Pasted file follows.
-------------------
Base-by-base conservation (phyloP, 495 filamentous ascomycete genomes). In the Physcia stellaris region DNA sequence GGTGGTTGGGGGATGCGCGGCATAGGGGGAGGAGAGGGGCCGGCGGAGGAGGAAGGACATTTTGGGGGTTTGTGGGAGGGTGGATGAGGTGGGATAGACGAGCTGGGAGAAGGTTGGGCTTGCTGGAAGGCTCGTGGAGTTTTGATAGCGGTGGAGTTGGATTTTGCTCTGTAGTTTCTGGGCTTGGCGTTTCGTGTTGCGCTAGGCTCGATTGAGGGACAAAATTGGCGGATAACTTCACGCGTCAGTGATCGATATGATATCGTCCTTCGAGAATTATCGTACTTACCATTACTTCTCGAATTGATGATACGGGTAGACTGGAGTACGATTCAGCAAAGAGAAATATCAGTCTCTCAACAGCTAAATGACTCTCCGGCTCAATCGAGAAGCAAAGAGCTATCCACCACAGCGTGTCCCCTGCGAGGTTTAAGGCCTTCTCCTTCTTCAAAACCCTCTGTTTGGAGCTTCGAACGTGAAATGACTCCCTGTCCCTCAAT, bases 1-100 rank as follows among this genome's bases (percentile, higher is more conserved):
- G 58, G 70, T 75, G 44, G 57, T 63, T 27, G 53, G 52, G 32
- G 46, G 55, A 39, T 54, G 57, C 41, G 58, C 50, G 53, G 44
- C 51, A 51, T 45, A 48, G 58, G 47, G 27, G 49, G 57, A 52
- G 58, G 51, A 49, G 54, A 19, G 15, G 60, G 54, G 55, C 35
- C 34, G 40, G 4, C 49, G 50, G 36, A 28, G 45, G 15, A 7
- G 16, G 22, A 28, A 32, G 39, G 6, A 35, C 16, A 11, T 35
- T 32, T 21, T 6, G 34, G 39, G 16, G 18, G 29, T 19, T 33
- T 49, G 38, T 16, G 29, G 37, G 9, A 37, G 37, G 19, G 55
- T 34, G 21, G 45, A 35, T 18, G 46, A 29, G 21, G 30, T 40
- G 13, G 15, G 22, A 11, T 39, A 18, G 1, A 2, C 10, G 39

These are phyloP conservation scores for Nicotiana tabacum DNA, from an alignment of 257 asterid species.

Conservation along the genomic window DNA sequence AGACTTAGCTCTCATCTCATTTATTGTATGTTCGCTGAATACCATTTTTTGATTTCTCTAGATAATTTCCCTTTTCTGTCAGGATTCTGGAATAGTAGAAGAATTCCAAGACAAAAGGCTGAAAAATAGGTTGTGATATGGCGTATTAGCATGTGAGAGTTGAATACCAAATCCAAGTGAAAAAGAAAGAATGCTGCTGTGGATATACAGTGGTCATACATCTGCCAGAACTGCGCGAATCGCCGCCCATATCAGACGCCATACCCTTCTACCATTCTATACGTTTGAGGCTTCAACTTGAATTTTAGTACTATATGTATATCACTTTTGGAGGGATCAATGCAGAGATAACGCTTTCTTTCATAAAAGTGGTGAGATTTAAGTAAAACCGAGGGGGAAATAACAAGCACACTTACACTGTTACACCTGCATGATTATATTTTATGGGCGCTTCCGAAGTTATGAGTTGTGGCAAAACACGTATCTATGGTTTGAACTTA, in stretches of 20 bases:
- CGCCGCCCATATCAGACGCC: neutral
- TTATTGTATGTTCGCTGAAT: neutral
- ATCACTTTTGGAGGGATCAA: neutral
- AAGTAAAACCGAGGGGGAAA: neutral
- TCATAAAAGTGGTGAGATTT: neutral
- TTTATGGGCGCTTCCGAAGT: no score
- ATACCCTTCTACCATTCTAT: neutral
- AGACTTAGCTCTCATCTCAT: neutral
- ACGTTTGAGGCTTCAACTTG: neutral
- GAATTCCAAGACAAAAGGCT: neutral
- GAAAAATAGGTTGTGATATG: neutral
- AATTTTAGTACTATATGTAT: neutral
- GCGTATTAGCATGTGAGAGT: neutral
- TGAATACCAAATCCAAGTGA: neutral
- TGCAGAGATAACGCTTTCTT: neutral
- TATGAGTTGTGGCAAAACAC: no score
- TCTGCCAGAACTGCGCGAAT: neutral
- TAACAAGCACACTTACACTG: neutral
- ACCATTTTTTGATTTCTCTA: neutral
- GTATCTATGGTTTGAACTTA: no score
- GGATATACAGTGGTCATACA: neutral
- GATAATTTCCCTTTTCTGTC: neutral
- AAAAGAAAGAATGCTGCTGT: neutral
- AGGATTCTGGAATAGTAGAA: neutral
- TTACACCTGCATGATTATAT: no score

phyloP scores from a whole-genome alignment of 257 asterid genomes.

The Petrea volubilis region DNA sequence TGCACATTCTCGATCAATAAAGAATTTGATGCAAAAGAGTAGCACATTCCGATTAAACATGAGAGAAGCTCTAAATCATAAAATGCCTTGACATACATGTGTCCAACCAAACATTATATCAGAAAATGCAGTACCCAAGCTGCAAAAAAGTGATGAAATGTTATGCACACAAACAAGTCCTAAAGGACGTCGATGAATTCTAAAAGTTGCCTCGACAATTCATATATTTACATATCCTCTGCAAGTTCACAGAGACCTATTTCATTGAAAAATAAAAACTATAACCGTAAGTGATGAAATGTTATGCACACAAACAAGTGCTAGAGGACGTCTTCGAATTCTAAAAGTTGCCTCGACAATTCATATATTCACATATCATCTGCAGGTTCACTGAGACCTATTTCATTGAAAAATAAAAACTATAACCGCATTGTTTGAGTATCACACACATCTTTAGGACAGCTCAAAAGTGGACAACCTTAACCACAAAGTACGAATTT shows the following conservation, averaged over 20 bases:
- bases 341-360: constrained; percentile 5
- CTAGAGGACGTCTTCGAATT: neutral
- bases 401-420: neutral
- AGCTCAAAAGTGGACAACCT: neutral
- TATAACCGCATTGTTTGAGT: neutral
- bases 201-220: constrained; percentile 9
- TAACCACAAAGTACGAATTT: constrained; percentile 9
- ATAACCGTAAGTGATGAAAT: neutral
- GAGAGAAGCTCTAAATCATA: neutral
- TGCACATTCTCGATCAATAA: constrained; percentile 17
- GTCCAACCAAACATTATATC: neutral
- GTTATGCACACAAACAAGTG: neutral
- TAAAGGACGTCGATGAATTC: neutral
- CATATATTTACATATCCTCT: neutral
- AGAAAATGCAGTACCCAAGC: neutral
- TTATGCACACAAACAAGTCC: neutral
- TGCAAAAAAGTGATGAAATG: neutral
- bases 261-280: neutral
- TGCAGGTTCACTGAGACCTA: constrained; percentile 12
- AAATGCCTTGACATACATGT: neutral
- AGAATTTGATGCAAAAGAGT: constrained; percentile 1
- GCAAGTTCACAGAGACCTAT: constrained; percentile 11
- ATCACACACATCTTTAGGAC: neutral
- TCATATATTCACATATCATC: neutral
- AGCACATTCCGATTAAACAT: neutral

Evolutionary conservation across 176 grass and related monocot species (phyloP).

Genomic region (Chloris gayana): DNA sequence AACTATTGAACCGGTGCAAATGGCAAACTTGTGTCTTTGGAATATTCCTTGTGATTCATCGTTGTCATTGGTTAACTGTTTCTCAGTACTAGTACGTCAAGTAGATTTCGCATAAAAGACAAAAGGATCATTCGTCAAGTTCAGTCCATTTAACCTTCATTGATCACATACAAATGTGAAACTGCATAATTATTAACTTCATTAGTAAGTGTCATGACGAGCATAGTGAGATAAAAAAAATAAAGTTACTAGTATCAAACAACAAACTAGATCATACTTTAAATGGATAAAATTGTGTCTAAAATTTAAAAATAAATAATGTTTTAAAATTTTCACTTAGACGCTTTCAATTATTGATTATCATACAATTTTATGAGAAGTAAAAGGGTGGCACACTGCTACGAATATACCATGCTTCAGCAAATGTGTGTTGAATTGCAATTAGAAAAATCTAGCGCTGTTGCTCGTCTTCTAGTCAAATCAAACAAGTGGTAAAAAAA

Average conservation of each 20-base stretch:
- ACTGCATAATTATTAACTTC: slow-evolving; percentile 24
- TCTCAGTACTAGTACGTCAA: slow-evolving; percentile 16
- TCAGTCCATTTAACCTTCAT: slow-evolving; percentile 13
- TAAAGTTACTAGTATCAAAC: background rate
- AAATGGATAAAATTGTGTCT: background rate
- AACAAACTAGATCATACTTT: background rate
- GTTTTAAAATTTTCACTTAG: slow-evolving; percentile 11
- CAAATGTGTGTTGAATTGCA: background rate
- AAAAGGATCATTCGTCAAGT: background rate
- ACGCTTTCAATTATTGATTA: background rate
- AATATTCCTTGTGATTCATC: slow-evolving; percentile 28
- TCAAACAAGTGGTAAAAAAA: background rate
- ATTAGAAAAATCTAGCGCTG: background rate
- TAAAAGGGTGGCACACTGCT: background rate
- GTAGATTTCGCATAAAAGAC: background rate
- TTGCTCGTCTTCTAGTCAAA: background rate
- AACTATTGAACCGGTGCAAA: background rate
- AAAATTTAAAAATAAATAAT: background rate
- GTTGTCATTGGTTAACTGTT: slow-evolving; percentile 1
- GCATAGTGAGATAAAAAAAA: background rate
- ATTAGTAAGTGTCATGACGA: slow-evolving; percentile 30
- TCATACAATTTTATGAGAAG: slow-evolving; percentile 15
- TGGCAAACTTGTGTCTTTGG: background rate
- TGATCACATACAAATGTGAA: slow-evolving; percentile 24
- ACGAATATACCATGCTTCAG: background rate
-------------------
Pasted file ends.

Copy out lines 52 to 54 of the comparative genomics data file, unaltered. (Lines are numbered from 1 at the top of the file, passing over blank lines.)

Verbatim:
- GTTATGCACACAAACAAGTG: neutral
- TAAAGGACGTCGATGAATTC: neutral
- CATATATTTACATATCCTCT: neutral